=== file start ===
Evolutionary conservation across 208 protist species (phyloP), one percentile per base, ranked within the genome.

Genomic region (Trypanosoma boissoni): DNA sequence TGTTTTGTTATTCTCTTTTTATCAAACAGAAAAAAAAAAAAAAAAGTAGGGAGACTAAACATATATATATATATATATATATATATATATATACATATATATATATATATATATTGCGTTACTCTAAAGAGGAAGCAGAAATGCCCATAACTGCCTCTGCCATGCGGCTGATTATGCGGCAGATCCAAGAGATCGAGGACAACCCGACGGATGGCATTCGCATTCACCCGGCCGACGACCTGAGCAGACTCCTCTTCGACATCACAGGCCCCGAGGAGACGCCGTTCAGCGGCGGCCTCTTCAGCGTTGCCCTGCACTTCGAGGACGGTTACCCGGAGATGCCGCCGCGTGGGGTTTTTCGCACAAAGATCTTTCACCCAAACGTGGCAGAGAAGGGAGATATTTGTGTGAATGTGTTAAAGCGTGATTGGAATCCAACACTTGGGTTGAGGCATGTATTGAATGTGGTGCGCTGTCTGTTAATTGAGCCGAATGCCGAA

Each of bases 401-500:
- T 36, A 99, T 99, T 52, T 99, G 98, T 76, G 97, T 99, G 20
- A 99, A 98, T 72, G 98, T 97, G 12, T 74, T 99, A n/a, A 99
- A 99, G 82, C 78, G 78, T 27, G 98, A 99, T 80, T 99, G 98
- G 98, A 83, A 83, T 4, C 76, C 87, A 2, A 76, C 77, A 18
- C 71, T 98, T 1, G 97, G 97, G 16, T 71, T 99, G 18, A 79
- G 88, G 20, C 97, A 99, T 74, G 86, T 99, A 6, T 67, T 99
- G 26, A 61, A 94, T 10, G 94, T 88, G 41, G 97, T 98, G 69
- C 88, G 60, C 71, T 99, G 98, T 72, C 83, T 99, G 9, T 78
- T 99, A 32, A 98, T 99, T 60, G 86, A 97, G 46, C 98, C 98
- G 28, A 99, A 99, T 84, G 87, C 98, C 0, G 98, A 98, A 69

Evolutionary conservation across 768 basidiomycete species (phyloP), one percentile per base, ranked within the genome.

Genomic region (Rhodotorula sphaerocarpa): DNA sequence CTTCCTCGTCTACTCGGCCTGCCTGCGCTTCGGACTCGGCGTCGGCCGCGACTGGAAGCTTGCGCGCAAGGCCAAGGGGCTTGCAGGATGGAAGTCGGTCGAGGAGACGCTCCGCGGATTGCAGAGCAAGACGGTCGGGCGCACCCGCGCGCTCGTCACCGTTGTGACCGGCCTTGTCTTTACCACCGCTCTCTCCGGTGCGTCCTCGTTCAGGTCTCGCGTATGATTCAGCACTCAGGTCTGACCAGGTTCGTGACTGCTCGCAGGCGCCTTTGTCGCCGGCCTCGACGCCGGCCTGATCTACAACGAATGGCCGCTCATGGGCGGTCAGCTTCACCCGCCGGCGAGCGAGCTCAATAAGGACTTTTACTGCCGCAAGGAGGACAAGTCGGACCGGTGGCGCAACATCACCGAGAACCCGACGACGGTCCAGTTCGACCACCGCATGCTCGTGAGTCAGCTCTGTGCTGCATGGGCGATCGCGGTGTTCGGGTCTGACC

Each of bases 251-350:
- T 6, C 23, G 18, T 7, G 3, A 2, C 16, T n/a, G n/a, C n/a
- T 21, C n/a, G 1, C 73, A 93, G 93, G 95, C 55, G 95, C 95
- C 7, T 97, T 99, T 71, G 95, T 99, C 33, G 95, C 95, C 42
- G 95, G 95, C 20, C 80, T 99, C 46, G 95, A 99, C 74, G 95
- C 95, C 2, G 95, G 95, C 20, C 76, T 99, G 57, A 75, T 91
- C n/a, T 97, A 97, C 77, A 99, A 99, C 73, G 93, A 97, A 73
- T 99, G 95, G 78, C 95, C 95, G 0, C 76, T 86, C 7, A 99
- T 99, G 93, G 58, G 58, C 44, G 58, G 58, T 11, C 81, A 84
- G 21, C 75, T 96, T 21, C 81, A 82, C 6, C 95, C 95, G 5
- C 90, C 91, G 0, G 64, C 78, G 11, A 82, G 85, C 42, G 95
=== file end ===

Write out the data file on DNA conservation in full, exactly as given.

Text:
Evolutionary conservation across 208 protist species (phyloP), one percentile per base, ranked within the genome.

Genomic region (Trypanosoma boissoni): DNA sequence TGTTTTGTTATTCTCTTTTTATCAAACAGAAAAAAAAAAAAAAAAGTAGGGAGACTAAACATATATATATATATATATATATATATATATATACATATATATATATATATATATTGCGTTACTCTAAAGAGGAAGCAGAAATGCCCATAACTGCCTCTGCCATGCGGCTGATTATGCGGCAGATCCAAGAGATCGAGGACAACCCGACGGATGGCATTCGCATTCACCCGGCCGACGACCTGAGCAGACTCCTCTTCGACATCACAGGCCCCGAGGAGACGCCGTTCAGCGGCGGCCTCTTCAGCGTTGCCCTGCACTTCGAGGACGGTTACCCGGAGATGCCGCCGCGTGGGGTTTTTCGCACAAAGATCTTTCACCCAAACGTGGCAGAGAAGGGAGATATTTGTGTGAATGTGTTAAAGCGTGATTGGAATCCAACACTTGGGTTGAGGCATGTATTGAATGTGGTGCGCTGTCTGTTAATTGAGCCGAATGCCGAA

Each of bases 401-500:
- T 36, A 99, T 99, T 52, T 99, G 98, T 76, G 97, T 99, G 20
- A 99, A 98, T 72, G 98, T 97, G 12, T 74, T 99, A n/a, A 99
- A 99, G 82, C 78, G 78, T 27, G 98, A 99, T 80, T 99, G 98
- G 98, A 83, A 83, T 4, C 76, C 87, A 2, A 76, C 77, A 18
- C 71, T 98, T 1, G 97, G 97, G 16, T 71, T 99, G 18, A 79
- G 88, G 20, C 97, A 99, T 74, G 86, T 99, A 6, T 67, T 99
- G 26, A 61, A 94, T 10, G 94, T 88, G 41, G 97, T 98, G 69
- C 88, G 60, C 71, T 99, G 98, T 72, C 83, T 99, G 9, T 78
- T 99, A 32, A 98, T 99, T 60, G 86, A 97, G 46, C 98, C 98
- G 28, A 99, A 99, T 84, G 87, C 98, C 0, G 98, A 98, A 69

Evolutionary conservation across 768 basidiomycete species (phyloP), one percentile per base, ranked within the genome.

Genomic region (Rhodotorula sphaerocarpa): DNA sequence CTTCCTCGTCTACTCGGCCTGCCTGCGCTTCGGACTCGGCGTCGGCCGCGACTGGAAGCTTGCGCGCAAGGCCAAGGGGCTTGCAGGATGGAAGTCGGTCGAGGAGACGCTCCGCGGATTGCAGAGCAAGACGGTCGGGCGCACCCGCGCGCTCGTCACCGTTGTGACCGGCCTTGTCTTTACCACCGCTCTCTCCGGTGCGTCCTCGTTCAGGTCTCGCGTATGATTCAGCACTCAGGTCTGACCAGGTTCGTGACTGCTCGCAGGCGCCTTTGTCGCCGGCCTCGACGCCGGCCTGATCTACAACGAATGGCCGCTCATGGGCGGTCAGCTTCACCCGCCGGCGAGCGAGCTCAATAAGGACTTTTACTGCCGCAAGGAGGACAAGTCGGACCGGTGGCGCAACATCACCGAGAACCCGACGACGGTCCAGTTCGACCACCGCATGCTCGTGAGTCAGCTCTGTGCTGCATGGGCGATCGCGGTGTTCGGGTCTGACC

Each of bases 251-350:
- T 6, C 23, G 18, T 7, G 3, A 2, C 16, T n/a, G n/a, C n/a
- T 21, C n/a, G 1, C 73, A 93, G 93, G 95, C 55, G 95, C 95
- C 7, T 97, T 99, T 71, G 95, T 99, C 33, G 95, C 95, C 42
- G 95, G 95, C 20, C 80, T 99, C 46, G 95, A 99, C 74, G 95
- C 95, C 2, G 95, G 95, C 20, C 76, T 99, G 57, A 75, T 91
- C n/a, T 97, A 97, C 77, A 99, A 99, C 73, G 93, A 97, A 73
- T 99, G 95, G 78, C 95, C 95, G 0, C 76, T 86, C 7, A 99
- T 99, G 93, G 58, G 58, C 44, G 58, G 58, T 11, C 81, A 84
- G 21, C 75, T 96, T 21, C 81, A 82, C 6, C 95, C 95, G 5
- C 90, C 91, G 0, G 64, C 78, G 11, A 82, G 85, C 42, G 95